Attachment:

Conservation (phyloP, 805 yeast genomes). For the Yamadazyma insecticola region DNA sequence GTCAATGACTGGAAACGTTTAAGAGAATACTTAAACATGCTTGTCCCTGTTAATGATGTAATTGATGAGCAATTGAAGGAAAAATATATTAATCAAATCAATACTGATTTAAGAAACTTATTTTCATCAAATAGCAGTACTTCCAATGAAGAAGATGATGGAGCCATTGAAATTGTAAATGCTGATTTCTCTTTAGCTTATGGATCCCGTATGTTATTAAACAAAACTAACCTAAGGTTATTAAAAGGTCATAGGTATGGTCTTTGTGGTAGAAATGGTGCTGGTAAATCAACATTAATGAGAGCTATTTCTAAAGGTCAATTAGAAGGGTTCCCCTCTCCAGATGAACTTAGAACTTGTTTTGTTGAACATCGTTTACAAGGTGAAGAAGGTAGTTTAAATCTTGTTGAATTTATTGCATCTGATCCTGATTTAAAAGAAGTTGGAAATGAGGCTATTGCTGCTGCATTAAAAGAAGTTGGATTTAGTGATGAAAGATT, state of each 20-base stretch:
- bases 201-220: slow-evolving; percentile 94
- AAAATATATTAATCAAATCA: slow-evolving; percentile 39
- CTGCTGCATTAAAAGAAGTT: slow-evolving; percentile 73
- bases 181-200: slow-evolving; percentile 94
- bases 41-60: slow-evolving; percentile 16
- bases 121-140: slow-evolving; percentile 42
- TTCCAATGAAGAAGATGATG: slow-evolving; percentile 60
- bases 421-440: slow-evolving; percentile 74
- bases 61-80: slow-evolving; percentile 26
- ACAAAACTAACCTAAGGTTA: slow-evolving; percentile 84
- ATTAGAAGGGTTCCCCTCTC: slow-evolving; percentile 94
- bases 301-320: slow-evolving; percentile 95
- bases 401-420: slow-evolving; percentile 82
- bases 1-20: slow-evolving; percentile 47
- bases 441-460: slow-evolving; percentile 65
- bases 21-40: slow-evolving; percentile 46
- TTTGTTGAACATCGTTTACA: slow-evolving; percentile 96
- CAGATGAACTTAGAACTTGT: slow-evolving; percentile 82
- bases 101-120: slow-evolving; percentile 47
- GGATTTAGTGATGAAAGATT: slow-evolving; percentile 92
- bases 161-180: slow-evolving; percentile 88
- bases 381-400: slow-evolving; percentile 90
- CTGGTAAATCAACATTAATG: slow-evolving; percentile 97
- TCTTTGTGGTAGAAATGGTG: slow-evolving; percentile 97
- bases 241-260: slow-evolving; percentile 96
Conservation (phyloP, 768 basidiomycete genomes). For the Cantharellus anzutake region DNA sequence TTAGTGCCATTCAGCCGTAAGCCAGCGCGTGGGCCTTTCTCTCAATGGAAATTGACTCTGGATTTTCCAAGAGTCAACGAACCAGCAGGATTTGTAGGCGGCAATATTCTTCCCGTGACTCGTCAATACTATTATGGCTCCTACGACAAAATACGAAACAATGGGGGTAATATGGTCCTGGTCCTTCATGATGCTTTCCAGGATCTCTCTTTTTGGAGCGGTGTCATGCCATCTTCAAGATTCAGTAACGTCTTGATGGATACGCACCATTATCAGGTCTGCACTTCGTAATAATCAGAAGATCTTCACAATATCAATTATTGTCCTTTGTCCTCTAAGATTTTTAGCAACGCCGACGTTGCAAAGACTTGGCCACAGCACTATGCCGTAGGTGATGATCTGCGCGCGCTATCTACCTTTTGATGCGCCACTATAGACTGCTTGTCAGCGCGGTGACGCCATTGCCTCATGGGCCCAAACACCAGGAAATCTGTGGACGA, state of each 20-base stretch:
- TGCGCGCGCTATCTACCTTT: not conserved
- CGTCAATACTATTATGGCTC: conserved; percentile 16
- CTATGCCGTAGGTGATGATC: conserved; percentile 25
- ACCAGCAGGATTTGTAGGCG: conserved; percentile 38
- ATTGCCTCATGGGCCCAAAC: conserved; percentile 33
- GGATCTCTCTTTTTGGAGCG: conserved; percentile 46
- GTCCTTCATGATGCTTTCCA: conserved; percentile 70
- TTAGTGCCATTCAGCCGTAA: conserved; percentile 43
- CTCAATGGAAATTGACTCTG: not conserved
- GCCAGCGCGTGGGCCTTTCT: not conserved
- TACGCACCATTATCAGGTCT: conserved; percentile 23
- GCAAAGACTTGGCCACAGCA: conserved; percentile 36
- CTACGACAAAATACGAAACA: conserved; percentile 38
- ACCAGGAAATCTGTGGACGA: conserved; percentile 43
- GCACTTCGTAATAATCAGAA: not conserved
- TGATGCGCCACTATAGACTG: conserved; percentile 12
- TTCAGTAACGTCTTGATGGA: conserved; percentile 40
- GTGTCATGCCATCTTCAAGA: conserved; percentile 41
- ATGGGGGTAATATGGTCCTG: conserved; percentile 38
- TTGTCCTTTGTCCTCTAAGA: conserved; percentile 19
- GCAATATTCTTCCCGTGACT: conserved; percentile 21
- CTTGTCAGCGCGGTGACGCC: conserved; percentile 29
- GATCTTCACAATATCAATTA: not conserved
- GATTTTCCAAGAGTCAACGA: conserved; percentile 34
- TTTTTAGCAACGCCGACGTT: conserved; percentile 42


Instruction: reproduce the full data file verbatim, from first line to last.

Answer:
Conservation (phyloP, 805 yeast genomes). For the Yamadazyma insecticola region DNA sequence GTCAATGACTGGAAACGTTTAAGAGAATACTTAAACATGCTTGTCCCTGTTAATGATGTAATTGATGAGCAATTGAAGGAAAAATATATTAATCAAATCAATACTGATTTAAGAAACTTATTTTCATCAAATAGCAGTACTTCCAATGAAGAAGATGATGGAGCCATTGAAATTGTAAATGCTGATTTCTCTTTAGCTTATGGATCCCGTATGTTATTAAACAAAACTAACCTAAGGTTATTAAAAGGTCATAGGTATGGTCTTTGTGGTAGAAATGGTGCTGGTAAATCAACATTAATGAGAGCTATTTCTAAAGGTCAATTAGAAGGGTTCCCCTCTCCAGATGAACTTAGAACTTGTTTTGTTGAACATCGTTTACAAGGTGAAGAAGGTAGTTTAAATCTTGTTGAATTTATTGCATCTGATCCTGATTTAAAAGAAGTTGGAAATGAGGCTATTGCTGCTGCATTAAAAGAAGTTGGATTTAGTGATGAAAGATT, state of each 20-base stretch:
- bases 201-220: slow-evolving; percentile 94
- AAAATATATTAATCAAATCA: slow-evolving; percentile 39
- CTGCTGCATTAAAAGAAGTT: slow-evolving; percentile 73
- bases 181-200: slow-evolving; percentile 94
- bases 41-60: slow-evolving; percentile 16
- bases 121-140: slow-evolving; percentile 42
- TTCCAATGAAGAAGATGATG: slow-evolving; percentile 60
- bases 421-440: slow-evolving; percentile 74
- bases 61-80: slow-evolving; percentile 26
- ACAAAACTAACCTAAGGTTA: slow-evolving; percentile 84
- ATTAGAAGGGTTCCCCTCTC: slow-evolving; percentile 94
- bases 301-320: slow-evolving; percentile 95
- bases 401-420: slow-evolving; percentile 82
- bases 1-20: slow-evolving; percentile 47
- bases 441-460: slow-evolving; percentile 65
- bases 21-40: slow-evolving; percentile 46
- TTTGTTGAACATCGTTTACA: slow-evolving; percentile 96
- CAGATGAACTTAGAACTTGT: slow-evolving; percentile 82
- bases 101-120: slow-evolving; percentile 47
- GGATTTAGTGATGAAAGATT: slow-evolving; percentile 92
- bases 161-180: slow-evolving; percentile 88
- bases 381-400: slow-evolving; percentile 90
- CTGGTAAATCAACATTAATG: slow-evolving; percentile 97
- TCTTTGTGGTAGAAATGGTG: slow-evolving; percentile 97
- bases 241-260: slow-evolving; percentile 96
Conservation (phyloP, 768 basidiomycete genomes). For the Cantharellus anzutake region DNA sequence TTAGTGCCATTCAGCCGTAAGCCAGCGCGTGGGCCTTTCTCTCAATGGAAATTGACTCTGGATTTTCCAAGAGTCAACGAACCAGCAGGATTTGTAGGCGGCAATATTCTTCCCGTGACTCGTCAATACTATTATGGCTCCTACGACAAAATACGAAACAATGGGGGTAATATGGTCCTGGTCCTTCATGATGCTTTCCAGGATCTCTCTTTTTGGAGCGGTGTCATGCCATCTTCAAGATTCAGTAACGTCTTGATGGATACGCACCATTATCAGGTCTGCACTTCGTAATAATCAGAAGATCTTCACAATATCAATTATTGTCCTTTGTCCTCTAAGATTTTTAGCAACGCCGACGTTGCAAAGACTTGGCCACAGCACTATGCCGTAGGTGATGATCTGCGCGCGCTATCTACCTTTTGATGCGCCACTATAGACTGCTTGTCAGCGCGGTGACGCCATTGCCTCATGGGCCCAAACACCAGGAAATCTGTGGACGA, state of each 20-base stretch:
- TGCGCGCGCTATCTACCTTT: not conserved
- CGTCAATACTATTATGGCTC: conserved; percentile 16
- CTATGCCGTAGGTGATGATC: conserved; percentile 25
- ACCAGCAGGATTTGTAGGCG: conserved; percentile 38
- ATTGCCTCATGGGCCCAAAC: conserved; percentile 33
- GGATCTCTCTTTTTGGAGCG: conserved; percentile 46
- GTCCTTCATGATGCTTTCCA: conserved; percentile 70
- TTAGTGCCATTCAGCCGTAA: conserved; percentile 43
- CTCAATGGAAATTGACTCTG: not conserved
- GCCAGCGCGTGGGCCTTTCT: not conserved
- TACGCACCATTATCAGGTCT: conserved; percentile 23
- GCAAAGACTTGGCCACAGCA: conserved; percentile 36
- CTACGACAAAATACGAAACA: conserved; percentile 38
- ACCAGGAAATCTGTGGACGA: conserved; percentile 43
- GCACTTCGTAATAATCAGAA: not conserved
- TGATGCGCCACTATAGACTG: conserved; percentile 12
- TTCAGTAACGTCTTGATGGA: conserved; percentile 40
- GTGTCATGCCATCTTCAAGA: conserved; percentile 41
- ATGGGGGTAATATGGTCCTG: conserved; percentile 38
- TTGTCCTTTGTCCTCTAAGA: conserved; percentile 19
- GCAATATTCTTCCCGTGACT: conserved; percentile 21
- CTTGTCAGCGCGGTGACGCC: conserved; percentile 29
- GATCTTCACAATATCAATTA: not conserved
- GATTTTCCAAGAGTCAACGA: conserved; percentile 34
- TTTTTAGCAACGCCGACGTT: conserved; percentile 42